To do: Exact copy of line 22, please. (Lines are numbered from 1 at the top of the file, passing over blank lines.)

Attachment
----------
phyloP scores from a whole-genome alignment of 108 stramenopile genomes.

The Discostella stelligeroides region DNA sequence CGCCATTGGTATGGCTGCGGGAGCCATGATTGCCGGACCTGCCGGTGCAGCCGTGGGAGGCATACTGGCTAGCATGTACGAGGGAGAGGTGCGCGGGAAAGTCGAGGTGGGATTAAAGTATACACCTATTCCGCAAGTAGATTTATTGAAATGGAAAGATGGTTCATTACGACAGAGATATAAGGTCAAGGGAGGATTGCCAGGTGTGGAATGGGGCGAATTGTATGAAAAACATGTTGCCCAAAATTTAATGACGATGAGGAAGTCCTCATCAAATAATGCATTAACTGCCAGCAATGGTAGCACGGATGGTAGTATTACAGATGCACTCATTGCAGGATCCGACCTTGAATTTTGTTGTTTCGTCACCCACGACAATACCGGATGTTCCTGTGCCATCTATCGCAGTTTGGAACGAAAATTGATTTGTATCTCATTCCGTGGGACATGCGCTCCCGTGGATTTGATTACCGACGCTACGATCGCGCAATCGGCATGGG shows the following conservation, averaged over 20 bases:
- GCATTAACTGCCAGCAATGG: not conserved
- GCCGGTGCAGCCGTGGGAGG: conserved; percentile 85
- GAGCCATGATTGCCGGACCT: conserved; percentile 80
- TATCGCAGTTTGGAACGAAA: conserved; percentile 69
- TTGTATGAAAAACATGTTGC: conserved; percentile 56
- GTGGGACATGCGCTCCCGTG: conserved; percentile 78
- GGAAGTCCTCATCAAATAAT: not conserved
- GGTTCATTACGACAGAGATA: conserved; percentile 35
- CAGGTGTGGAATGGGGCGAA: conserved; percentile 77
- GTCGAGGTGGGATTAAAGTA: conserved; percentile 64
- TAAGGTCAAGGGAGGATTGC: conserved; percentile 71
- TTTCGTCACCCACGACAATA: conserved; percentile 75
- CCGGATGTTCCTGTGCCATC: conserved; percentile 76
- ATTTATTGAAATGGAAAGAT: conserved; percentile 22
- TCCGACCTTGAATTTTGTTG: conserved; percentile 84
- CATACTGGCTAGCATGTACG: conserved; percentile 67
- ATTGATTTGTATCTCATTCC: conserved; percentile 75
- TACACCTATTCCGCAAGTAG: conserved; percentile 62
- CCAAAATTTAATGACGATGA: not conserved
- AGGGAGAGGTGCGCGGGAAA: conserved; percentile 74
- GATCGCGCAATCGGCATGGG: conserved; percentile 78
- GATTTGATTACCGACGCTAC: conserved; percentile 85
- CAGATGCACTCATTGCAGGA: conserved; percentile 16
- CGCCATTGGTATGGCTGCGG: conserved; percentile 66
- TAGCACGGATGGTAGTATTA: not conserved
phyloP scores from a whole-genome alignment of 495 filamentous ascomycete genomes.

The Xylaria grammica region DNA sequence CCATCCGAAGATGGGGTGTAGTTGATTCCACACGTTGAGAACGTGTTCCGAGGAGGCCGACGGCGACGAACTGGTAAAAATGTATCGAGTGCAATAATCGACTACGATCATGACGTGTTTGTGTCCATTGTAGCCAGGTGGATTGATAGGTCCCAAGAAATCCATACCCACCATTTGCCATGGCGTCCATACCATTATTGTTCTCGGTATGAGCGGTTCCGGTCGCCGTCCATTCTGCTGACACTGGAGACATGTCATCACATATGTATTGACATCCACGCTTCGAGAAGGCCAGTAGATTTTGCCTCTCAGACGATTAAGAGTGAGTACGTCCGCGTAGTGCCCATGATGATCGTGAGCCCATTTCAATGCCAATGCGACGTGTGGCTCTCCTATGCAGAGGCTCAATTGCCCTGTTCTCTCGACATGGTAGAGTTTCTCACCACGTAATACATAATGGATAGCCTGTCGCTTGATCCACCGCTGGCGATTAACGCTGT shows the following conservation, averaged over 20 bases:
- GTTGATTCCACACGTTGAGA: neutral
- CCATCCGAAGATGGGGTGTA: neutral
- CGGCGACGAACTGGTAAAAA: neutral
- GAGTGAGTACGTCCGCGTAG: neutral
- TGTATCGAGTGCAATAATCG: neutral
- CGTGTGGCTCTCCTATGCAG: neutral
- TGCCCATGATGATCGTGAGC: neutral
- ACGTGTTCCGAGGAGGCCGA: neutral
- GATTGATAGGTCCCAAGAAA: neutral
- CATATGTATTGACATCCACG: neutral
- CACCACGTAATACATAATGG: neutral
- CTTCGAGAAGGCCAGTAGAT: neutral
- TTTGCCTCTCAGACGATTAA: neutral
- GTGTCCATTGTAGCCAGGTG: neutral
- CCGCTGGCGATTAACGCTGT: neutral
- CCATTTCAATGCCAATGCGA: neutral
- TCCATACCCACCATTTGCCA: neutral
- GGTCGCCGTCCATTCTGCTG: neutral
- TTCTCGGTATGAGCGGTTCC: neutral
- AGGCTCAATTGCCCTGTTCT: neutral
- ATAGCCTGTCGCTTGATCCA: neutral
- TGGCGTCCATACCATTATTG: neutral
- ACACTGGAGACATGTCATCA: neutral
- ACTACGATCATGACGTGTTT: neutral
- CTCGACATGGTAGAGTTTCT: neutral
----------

- AGGGAGAGGTGCGCGGGAAA: conserved; percentile 74